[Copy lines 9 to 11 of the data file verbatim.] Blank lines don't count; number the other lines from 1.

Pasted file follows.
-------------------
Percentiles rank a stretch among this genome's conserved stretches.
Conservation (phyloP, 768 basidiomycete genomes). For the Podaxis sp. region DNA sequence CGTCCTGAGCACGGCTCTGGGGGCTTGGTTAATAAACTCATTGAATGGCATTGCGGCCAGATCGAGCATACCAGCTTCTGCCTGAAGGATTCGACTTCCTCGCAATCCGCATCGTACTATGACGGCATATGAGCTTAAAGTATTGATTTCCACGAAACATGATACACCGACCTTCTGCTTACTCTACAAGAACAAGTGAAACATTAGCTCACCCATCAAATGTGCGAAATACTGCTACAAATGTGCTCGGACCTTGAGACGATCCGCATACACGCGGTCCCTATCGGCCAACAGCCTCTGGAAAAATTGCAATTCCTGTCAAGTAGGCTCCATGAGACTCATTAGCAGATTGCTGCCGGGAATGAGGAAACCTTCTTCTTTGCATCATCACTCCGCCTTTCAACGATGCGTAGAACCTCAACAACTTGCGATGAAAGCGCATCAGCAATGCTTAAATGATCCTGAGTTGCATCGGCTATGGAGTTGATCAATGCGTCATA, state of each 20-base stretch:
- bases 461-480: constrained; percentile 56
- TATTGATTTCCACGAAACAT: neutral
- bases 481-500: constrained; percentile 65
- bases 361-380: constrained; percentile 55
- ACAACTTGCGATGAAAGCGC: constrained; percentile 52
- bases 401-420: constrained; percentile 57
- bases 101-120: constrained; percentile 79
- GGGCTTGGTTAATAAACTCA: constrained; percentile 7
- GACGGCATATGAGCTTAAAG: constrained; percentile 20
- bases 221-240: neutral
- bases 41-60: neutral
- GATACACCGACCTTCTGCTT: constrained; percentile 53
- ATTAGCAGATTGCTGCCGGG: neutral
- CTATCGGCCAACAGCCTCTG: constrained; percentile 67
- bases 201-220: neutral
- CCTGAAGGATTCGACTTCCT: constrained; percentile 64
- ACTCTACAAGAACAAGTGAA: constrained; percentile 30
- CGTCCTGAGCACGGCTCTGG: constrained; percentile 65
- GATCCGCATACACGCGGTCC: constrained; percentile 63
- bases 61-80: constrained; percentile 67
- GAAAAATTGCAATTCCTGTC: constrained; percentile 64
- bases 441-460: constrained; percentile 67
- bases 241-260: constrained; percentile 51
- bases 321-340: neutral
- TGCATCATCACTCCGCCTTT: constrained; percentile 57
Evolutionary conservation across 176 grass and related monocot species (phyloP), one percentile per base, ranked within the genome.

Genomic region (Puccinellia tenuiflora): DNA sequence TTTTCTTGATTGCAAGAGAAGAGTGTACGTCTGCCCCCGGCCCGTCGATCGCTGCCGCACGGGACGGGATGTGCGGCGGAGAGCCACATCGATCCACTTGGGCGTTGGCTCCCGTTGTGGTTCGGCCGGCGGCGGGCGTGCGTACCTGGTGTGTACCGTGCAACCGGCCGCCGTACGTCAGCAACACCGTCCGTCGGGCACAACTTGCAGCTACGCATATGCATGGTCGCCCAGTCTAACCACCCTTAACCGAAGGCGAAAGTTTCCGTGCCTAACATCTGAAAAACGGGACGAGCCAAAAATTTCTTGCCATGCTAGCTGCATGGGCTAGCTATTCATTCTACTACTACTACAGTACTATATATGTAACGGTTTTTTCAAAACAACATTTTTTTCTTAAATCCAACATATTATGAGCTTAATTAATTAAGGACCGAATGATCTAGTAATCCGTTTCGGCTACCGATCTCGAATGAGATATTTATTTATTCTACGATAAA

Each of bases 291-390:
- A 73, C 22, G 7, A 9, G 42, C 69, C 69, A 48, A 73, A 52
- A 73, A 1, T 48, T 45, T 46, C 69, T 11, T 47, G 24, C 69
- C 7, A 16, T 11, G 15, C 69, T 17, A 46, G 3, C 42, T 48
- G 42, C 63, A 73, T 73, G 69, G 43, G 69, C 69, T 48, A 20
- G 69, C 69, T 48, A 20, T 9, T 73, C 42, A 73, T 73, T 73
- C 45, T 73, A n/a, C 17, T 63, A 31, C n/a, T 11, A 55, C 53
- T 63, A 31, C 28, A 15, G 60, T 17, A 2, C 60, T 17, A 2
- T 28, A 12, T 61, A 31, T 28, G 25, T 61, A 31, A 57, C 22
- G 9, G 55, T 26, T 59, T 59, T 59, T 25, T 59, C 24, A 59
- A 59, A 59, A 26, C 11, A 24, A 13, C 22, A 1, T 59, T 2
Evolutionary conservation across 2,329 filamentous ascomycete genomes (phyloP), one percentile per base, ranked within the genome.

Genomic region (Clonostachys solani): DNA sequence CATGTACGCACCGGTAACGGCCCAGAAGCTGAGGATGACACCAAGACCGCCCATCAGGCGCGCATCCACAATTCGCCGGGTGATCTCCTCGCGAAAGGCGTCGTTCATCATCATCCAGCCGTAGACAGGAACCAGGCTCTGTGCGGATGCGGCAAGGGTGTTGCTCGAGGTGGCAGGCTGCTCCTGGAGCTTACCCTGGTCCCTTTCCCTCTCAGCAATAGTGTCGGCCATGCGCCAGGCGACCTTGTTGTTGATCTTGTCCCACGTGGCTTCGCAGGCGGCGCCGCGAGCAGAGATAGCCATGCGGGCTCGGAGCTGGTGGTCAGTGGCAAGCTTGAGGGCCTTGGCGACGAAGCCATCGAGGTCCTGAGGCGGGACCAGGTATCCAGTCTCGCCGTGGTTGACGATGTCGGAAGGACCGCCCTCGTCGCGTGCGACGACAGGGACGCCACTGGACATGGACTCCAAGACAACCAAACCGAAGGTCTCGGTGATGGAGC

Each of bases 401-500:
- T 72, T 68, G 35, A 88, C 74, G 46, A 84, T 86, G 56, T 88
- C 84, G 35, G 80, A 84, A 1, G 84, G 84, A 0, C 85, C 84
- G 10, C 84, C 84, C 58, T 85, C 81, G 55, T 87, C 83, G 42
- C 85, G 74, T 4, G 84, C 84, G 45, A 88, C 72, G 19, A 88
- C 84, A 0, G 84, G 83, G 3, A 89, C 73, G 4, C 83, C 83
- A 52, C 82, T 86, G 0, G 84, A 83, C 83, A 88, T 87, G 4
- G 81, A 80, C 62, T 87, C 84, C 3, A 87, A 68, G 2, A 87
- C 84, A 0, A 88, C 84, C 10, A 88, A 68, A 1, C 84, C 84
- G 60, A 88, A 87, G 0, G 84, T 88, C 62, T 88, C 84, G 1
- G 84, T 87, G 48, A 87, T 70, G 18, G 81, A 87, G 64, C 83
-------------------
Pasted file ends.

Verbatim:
- bases 101-120: constrained; percentile 79
- GGGCTTGGTTAATAAACTCA: constrained; percentile 7
- GACGGCATATGAGCTTAAAG: constrained; percentile 20